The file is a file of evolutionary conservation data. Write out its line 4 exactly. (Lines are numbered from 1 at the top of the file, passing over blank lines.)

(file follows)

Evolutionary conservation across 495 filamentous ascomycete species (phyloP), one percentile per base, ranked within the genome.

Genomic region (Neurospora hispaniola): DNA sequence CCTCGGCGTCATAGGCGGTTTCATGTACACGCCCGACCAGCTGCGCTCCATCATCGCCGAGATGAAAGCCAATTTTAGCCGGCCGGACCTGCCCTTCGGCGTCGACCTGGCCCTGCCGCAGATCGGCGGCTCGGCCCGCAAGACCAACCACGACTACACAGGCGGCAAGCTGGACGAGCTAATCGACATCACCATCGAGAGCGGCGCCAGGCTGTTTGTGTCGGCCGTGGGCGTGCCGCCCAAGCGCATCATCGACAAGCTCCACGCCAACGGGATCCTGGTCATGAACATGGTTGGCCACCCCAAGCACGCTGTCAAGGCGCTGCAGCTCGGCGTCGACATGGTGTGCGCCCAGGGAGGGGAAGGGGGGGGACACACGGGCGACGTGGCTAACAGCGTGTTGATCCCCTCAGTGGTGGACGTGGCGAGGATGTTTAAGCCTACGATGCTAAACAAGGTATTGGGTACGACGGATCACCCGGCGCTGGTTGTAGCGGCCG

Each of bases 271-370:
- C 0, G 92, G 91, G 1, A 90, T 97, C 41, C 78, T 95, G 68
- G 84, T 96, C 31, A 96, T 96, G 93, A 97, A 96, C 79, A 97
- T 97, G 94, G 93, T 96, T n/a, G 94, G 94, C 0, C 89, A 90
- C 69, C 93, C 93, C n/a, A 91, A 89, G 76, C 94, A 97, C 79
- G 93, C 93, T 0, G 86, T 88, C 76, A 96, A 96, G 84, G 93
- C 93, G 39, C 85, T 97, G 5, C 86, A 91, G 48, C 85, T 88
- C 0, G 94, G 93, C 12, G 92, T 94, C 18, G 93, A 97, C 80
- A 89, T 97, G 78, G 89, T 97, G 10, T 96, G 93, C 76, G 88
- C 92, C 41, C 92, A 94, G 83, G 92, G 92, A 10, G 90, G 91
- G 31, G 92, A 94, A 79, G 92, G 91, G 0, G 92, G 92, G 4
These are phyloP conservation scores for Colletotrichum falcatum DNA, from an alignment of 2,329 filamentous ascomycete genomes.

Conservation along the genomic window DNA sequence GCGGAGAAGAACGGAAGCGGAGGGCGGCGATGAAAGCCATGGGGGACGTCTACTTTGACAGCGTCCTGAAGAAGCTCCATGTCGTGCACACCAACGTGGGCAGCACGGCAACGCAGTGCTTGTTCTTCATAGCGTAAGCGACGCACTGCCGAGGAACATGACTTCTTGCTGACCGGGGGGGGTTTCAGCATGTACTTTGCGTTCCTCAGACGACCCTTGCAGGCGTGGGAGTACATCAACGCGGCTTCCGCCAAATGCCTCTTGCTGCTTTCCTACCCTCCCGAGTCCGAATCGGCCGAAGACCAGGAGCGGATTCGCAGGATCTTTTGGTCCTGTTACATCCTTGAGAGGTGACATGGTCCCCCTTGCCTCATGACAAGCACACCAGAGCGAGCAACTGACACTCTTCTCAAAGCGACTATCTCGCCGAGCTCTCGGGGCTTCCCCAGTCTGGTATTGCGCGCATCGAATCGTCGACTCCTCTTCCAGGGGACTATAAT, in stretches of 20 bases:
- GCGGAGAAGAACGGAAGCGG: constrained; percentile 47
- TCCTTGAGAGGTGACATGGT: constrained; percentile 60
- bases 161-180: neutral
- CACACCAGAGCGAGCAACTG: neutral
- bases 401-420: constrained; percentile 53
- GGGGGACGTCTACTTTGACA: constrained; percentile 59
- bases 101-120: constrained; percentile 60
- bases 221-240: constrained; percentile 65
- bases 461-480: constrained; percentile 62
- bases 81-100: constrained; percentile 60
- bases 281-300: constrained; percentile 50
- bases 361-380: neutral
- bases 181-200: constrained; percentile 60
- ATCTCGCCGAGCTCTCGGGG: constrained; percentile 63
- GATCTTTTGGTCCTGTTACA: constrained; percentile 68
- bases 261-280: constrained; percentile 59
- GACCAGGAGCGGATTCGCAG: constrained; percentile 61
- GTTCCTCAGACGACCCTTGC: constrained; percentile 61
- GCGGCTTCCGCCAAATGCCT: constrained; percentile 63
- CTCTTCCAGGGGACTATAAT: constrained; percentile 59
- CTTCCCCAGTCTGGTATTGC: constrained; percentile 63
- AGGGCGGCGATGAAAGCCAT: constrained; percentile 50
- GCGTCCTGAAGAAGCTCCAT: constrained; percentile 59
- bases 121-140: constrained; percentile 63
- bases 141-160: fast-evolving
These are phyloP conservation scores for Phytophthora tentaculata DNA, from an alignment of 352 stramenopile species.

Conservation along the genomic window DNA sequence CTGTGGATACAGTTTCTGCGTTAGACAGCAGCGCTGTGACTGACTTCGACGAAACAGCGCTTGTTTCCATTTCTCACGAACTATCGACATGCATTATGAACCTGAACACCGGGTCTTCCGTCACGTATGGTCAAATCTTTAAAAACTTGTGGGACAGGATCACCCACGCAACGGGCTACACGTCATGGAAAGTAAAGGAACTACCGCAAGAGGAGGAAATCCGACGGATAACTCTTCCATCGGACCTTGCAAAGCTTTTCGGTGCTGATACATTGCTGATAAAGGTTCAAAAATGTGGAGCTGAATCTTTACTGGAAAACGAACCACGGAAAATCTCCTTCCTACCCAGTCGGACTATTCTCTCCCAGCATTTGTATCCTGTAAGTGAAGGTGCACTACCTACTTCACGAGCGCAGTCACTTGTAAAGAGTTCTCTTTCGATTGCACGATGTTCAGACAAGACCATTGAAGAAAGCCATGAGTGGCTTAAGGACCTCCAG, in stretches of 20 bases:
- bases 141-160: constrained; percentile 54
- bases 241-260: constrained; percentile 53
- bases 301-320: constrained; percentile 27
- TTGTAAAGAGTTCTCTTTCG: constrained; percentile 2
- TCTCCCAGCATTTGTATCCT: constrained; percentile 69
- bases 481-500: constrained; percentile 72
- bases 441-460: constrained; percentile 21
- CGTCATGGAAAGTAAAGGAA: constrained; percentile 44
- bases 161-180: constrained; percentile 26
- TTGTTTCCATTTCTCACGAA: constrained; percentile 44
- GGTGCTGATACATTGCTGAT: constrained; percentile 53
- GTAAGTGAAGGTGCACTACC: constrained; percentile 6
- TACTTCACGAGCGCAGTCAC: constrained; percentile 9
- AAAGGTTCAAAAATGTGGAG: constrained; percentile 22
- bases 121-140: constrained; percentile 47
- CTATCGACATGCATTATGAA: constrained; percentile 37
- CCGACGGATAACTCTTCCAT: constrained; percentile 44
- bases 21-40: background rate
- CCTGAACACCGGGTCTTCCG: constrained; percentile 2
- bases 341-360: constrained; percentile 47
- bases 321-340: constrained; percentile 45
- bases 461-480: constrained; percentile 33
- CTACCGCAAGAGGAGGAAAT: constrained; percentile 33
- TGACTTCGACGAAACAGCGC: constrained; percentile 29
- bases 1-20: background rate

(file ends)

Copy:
- C 0, G 92, G 91, G 1, A 90, T 97, C 41, C 78, T 95, G 68